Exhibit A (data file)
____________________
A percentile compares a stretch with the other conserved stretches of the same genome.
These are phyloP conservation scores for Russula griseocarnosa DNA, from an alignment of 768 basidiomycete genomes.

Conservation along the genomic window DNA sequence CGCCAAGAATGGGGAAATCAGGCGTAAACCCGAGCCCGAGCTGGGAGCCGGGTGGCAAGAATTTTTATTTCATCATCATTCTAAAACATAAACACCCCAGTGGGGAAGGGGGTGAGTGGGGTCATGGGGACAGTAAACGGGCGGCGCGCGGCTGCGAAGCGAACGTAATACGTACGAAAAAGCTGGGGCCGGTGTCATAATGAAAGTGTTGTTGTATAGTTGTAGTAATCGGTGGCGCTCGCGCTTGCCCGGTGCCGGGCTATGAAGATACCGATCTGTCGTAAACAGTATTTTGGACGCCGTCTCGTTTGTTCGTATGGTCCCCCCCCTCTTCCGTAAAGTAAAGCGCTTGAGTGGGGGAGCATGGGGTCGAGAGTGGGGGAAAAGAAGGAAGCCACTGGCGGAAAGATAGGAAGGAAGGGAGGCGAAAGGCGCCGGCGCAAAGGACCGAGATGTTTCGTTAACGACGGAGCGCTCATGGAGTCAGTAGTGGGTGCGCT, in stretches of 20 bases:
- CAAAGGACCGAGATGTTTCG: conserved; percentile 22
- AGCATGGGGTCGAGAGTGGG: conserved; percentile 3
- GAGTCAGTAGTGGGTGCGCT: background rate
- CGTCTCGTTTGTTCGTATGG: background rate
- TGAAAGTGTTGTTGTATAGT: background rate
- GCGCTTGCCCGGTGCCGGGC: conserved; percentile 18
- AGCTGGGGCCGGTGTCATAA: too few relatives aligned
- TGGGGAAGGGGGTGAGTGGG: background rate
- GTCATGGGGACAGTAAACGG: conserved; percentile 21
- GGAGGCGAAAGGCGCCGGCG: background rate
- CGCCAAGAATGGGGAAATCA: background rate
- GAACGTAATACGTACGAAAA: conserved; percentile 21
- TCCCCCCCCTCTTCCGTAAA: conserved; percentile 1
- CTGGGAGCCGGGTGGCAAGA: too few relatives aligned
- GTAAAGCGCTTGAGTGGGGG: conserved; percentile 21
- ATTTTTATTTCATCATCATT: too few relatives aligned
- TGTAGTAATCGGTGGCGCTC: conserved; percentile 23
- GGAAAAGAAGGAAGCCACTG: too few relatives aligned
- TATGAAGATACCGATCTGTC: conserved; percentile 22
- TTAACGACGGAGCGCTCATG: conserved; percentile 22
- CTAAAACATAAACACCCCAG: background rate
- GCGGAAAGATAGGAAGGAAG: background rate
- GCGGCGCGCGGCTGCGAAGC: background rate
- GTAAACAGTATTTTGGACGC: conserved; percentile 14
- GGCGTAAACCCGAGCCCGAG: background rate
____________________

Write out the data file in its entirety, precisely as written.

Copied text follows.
A percentile compares a stretch with the other conserved stretches of the same genome.
These are phyloP conservation scores for Russula griseocarnosa DNA, from an alignment of 768 basidiomycete genomes.

Conservation along the genomic window DNA sequence CGCCAAGAATGGGGAAATCAGGCGTAAACCCGAGCCCGAGCTGGGAGCCGGGTGGCAAGAATTTTTATTTCATCATCATTCTAAAACATAAACACCCCAGTGGGGAAGGGGGTGAGTGGGGTCATGGGGACAGTAAACGGGCGGCGCGCGGCTGCGAAGCGAACGTAATACGTACGAAAAAGCTGGGGCCGGTGTCATAATGAAAGTGTTGTTGTATAGTTGTAGTAATCGGTGGCGCTCGCGCTTGCCCGGTGCCGGGCTATGAAGATACCGATCTGTCGTAAACAGTATTTTGGACGCCGTCTCGTTTGTTCGTATGGTCCCCCCCCTCTTCCGTAAAGTAAAGCGCTTGAGTGGGGGAGCATGGGGTCGAGAGTGGGGGAAAAGAAGGAAGCCACTGGCGGAAAGATAGGAAGGAAGGGAGGCGAAAGGCGCCGGCGCAAAGGACCGAGATGTTTCGTTAACGACGGAGCGCTCATGGAGTCAGTAGTGGGTGCGCT, in stretches of 20 bases:
- CAAAGGACCGAGATGTTTCG: conserved; percentile 22
- AGCATGGGGTCGAGAGTGGG: conserved; percentile 3
- GAGTCAGTAGTGGGTGCGCT: background rate
- CGTCTCGTTTGTTCGTATGG: background rate
- TGAAAGTGTTGTTGTATAGT: background rate
- GCGCTTGCCCGGTGCCGGGC: conserved; percentile 18
- AGCTGGGGCCGGTGTCATAA: too few relatives aligned
- TGGGGAAGGGGGTGAGTGGG: background rate
- GTCATGGGGACAGTAAACGG: conserved; percentile 21
- GGAGGCGAAAGGCGCCGGCG: background rate
- CGCCAAGAATGGGGAAATCA: background rate
- GAACGTAATACGTACGAAAA: conserved; percentile 21
- TCCCCCCCCTCTTCCGTAAA: conserved; percentile 1
- CTGGGAGCCGGGTGGCAAGA: too few relatives aligned
- GTAAAGCGCTTGAGTGGGGG: conserved; percentile 21
- ATTTTTATTTCATCATCATT: too few relatives aligned
- TGTAGTAATCGGTGGCGCTC: conserved; percentile 23
- GGAAAAGAAGGAAGCCACTG: too few relatives aligned
- TATGAAGATACCGATCTGTC: conserved; percentile 22
- TTAACGACGGAGCGCTCATG: conserved; percentile 22
- CTAAAACATAAACACCCCAG: background rate
- GCGGAAAGATAGGAAGGAAG: background rate
- GCGGCGCGCGGCTGCGAAGC: background rate
- GTAAACAGTATTTTGGACGC: conserved; percentile 14
- GGCGTAAACCCGAGCCCGAG: background rate